Sharp Brains: Brain Fitness and Cognitive Health News

Neuroplasticity, Brain Fitness and Cognitive Health News

Icon

Needed: funding for innovative research on slowing cognitive decline via cognitive training

I was real­ly inter­est­ed in the recent cri­tique of the BBC brain train­ing exper­i­ment by Dr. Eliz­a­beth Zelin­s­ki. I think Owens et al (2010) was a crit­i­cal piece of research which was not con­duct­ed in the right way and was focus­ing on the wrong sam­ple pop­u­la­tion.  I total­ly agree with the com­ments by Dr. Zelin­s­ki regard­ing the poten­tial for sam­ple bias and the use of some ques­tion­able cog­ni­tive mea­sures. How­ev­er, I would like to take this cri­tique fur­ther and ques­tion whether the study was val­ue for mon­ey when there are oth­er stud­ies which can­not achieve fund­ing but would, in my opin­ion, show the criticism/scepticism of the use-it-or-lose-it the­o­ry.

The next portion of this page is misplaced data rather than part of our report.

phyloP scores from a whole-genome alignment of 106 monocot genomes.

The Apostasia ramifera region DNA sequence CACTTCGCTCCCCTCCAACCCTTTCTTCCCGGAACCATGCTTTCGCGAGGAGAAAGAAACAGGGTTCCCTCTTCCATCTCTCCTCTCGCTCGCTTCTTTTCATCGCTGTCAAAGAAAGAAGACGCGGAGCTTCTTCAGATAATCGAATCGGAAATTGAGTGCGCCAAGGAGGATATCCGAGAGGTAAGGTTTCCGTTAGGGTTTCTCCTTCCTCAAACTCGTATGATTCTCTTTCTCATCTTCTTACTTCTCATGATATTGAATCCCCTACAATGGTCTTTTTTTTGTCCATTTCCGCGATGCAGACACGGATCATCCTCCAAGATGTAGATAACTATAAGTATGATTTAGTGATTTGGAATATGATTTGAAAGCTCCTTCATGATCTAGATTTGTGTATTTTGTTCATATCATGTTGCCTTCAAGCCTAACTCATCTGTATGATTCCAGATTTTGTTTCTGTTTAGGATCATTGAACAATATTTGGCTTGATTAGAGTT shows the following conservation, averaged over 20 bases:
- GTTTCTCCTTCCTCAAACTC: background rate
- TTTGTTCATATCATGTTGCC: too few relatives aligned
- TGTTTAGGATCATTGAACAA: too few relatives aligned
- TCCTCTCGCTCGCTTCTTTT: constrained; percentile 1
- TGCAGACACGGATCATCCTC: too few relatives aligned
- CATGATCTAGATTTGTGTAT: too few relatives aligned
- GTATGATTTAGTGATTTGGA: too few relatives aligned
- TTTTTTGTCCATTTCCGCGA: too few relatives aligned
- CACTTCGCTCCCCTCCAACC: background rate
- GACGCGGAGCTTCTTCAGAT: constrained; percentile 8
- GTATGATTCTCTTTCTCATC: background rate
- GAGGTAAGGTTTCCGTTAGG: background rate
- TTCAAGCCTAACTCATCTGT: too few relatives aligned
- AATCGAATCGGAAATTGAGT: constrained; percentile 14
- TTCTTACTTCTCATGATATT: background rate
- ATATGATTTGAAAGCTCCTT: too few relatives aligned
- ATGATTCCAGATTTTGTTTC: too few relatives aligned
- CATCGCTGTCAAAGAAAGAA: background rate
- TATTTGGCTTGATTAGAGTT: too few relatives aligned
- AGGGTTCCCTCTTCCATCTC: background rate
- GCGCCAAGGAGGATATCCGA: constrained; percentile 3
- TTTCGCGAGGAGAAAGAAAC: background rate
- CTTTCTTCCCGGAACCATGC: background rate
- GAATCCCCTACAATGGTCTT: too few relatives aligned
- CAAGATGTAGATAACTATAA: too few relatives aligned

I think there is not enough crit­i­cism about the age of the sam­ple pop­u­la­tion used in Owens et al. (2010). We have con­clu­sive cog­ni­tive and neu­ro­log­i­cal evi­dence that cognitive/neurological plas­tic­i­ty exists in young adults. There is also ade­quate evi­dence that neu­ro­plas­tic­i­ty is evi­dent in old­er adults. The crit­i­cal point which I want to make about the sam­ple pop­u­la­tion in Owens et al. study is that it did not tar­get the cor­rect sam­ple pop­u­la­tion, that is, old­er adults who are at risk of cognitive/neuronal atro­phy. It does not mat­ter if younger adults improve on brain train­ing tasks, or if skills picked up by younger adults from brain train­ing are not trans­ferred to oth­er cog­ni­tive domains, sim­ply because younger adults are good at these skills/cognitive func­tions. There­fore there is a pos­si­bil­i­ty that ceil­ing or scal­ing effects mask the true find­ings in Owens et al. (2010), as indi­cat­ed by Zelin­s­ki.